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Ab initio molecular-replacement phasing for symmetric helical membrane proteins.

Strop P, Brzustowicz MR, Brunger AT - Acta Crystallogr. D Biol. Crystallogr. (2007)

Bottom Line: The number of models is significantly reduced by taking advantage of geometrical and structural restraints specific to membrane proteins.The top molecular-replacement results are evaluated based on noncrystallographic symmetry (NCS) map correlation, OMIT map correlation and R(free) value after refinement of a polyalanine model.The method does not require high-resolution diffraction data and can be used to obtain phases for symmetrical helical membrane proteins with one or two helices per monomer.

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Affiliation: Howard Hughes Medical Institute and Department of Molecular and Cellular Physiology, and Stanford Synchrotron Radiation Laboratory, Stanford University, James H. Clark Center E300, Stanford, California 94305, USA.

ABSTRACT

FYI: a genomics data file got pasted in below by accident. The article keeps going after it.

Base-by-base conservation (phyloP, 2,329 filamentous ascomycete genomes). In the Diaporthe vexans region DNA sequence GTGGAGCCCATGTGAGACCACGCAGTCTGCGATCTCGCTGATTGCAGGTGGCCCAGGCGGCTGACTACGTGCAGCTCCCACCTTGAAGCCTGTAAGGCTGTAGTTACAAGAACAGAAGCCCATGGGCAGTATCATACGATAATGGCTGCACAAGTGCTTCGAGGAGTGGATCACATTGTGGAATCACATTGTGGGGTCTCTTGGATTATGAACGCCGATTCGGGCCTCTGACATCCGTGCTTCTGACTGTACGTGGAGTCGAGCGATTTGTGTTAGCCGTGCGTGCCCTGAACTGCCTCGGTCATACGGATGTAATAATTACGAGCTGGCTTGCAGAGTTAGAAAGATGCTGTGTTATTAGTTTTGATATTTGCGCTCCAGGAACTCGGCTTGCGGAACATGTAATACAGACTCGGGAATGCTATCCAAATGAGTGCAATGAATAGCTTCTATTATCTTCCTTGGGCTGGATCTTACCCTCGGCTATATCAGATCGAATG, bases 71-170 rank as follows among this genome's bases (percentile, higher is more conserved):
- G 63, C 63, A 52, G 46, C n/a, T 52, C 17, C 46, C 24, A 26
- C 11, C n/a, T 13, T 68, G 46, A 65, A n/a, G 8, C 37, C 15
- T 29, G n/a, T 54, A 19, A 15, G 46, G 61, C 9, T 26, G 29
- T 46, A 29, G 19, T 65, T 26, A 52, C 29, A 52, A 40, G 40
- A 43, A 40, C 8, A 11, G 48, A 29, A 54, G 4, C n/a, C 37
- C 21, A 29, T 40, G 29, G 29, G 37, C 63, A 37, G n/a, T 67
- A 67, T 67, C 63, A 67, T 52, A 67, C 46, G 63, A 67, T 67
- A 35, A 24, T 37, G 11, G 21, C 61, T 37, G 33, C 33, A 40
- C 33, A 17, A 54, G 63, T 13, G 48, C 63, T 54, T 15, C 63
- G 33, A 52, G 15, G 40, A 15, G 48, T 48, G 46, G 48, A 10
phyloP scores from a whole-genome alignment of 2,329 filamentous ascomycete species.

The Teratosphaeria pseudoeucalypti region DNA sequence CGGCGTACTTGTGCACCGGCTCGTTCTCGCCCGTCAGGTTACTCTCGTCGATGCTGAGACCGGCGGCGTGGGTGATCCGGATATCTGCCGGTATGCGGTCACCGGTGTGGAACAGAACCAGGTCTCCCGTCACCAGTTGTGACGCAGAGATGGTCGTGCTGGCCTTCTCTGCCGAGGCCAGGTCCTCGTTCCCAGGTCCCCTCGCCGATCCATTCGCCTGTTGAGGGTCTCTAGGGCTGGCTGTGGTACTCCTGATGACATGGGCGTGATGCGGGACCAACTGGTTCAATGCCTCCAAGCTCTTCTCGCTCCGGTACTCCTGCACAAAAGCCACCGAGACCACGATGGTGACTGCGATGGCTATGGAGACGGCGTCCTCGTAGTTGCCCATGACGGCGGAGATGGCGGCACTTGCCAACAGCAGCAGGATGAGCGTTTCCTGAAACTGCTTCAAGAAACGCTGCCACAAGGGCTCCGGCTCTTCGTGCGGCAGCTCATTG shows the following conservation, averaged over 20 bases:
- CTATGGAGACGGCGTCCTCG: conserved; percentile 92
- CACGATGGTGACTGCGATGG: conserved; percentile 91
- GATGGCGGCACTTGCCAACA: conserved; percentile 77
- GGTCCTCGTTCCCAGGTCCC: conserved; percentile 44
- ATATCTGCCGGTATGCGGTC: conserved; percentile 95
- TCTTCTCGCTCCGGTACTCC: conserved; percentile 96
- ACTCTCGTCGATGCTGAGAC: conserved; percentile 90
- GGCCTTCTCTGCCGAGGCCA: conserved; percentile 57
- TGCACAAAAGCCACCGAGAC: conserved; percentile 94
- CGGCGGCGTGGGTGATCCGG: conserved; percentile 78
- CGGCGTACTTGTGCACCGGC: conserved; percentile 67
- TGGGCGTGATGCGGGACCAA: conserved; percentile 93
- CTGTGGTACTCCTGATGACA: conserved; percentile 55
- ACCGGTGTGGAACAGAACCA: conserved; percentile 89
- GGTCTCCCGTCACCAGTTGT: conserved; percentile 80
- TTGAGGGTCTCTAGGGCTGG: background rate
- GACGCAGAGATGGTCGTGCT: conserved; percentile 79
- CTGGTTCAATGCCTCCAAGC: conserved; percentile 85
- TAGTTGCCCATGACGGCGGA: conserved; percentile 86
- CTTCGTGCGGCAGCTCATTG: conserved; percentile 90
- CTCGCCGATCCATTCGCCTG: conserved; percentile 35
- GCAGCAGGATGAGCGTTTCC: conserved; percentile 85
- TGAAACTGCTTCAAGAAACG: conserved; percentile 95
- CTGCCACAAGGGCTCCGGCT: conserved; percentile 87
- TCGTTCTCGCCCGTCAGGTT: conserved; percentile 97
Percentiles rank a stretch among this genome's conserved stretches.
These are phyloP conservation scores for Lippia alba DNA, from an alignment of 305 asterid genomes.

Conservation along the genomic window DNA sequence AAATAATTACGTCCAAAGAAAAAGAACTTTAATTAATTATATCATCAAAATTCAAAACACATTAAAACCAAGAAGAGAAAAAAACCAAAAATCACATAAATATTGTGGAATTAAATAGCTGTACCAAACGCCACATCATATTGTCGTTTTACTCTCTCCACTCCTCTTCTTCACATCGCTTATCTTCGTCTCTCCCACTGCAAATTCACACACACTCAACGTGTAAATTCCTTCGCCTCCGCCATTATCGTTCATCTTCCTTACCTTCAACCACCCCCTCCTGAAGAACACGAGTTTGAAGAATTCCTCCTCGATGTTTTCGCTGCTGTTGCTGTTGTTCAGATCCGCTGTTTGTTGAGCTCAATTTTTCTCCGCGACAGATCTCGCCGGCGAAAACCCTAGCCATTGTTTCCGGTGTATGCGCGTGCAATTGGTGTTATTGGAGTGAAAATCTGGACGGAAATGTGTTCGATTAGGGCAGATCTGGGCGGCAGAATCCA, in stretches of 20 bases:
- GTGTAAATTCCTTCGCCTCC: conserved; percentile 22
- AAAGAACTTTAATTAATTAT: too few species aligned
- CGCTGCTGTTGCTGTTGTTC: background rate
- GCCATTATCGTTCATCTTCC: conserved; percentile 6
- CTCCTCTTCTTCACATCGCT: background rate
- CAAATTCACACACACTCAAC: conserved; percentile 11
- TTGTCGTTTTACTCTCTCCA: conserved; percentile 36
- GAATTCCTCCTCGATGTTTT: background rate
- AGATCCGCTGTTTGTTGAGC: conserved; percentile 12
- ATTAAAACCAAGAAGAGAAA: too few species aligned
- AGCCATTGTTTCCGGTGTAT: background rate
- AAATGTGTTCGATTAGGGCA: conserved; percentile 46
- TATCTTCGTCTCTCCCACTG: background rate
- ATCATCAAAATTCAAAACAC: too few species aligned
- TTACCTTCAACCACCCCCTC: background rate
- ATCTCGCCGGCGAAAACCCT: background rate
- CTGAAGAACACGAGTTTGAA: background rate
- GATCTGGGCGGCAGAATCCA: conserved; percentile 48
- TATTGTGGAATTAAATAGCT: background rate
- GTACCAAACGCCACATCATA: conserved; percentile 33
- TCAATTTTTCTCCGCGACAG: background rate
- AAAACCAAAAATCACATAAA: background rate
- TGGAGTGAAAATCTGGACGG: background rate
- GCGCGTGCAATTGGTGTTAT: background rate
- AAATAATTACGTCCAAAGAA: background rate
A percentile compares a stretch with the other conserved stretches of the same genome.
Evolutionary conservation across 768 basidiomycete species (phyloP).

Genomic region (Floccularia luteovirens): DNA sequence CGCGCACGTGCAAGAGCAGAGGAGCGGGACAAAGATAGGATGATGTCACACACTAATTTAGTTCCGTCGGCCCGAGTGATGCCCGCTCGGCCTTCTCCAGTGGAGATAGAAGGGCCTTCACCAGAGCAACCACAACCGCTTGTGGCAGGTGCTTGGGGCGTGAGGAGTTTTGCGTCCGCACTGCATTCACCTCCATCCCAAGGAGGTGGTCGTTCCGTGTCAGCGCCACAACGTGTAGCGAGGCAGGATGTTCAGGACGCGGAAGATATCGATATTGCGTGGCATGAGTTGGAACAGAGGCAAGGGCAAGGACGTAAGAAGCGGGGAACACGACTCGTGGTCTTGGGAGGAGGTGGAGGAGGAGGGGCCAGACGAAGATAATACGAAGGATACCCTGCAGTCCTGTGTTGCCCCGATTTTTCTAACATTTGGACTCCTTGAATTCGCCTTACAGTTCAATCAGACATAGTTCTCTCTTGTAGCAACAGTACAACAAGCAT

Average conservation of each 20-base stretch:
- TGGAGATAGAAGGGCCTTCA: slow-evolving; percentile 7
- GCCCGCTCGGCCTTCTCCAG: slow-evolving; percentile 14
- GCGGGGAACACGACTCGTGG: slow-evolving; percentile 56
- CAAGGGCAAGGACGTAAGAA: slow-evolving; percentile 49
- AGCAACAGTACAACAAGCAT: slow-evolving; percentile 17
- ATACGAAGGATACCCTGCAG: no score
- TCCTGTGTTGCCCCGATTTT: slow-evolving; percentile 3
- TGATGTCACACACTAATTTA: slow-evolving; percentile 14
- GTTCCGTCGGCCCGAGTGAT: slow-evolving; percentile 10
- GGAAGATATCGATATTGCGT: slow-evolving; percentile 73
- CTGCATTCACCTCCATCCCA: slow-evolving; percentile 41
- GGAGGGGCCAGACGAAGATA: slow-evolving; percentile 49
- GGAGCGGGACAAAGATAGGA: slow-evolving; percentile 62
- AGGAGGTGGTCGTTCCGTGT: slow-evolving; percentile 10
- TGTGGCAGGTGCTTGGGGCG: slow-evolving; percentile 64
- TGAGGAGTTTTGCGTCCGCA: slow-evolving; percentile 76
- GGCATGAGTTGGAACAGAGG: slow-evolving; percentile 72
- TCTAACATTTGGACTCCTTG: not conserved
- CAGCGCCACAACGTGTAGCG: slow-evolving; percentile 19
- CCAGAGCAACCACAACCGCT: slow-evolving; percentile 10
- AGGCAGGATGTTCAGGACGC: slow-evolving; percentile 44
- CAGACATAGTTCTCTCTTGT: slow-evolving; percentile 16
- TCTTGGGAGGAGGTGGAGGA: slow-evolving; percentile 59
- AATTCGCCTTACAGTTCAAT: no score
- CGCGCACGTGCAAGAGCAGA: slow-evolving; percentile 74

Obtaining phases for X-ray diffraction data can be a rate-limiting step in structure determination. Taking advantage of constraints specific to membrane proteins, an ab initio molecular-replacement method has been developed for phasing X-ray diffraction data for symmetric helical membrane proteins without prior knowledge of their structure or heavy-atom derivatives. The described method is based on generating all possible orientations of idealized transmembrane helices and using each model in a molecular-replacement search. The number of models is significantly reduced by taking advantage of geometrical and structural restraints specific to membrane proteins. The top molecular-replacement results are evaluated based on noncrystallographic symmetry (NCS) map correlation, OMIT map correlation and R(free) value after refinement of a polyalanine model. The feasibility of this approach is illustrated by phasing the mechanosensitive channel of large conductance (MscL) with only 4 A diffraction data. No prior structural knowledge was used other than the number of transmembrane helices. The search produced the correct spatial organization and the position in the asymmetric unit of all transmembrane helices of MscL. The resulting electron-density maps were of sufficient quality to automatically build all helical segments of MscL including the cytoplasmic domain. The method does not require high-resolution diffraction data and can be used to obtain phases for symmetrical helical membrane proteins with one or two helices per monomer.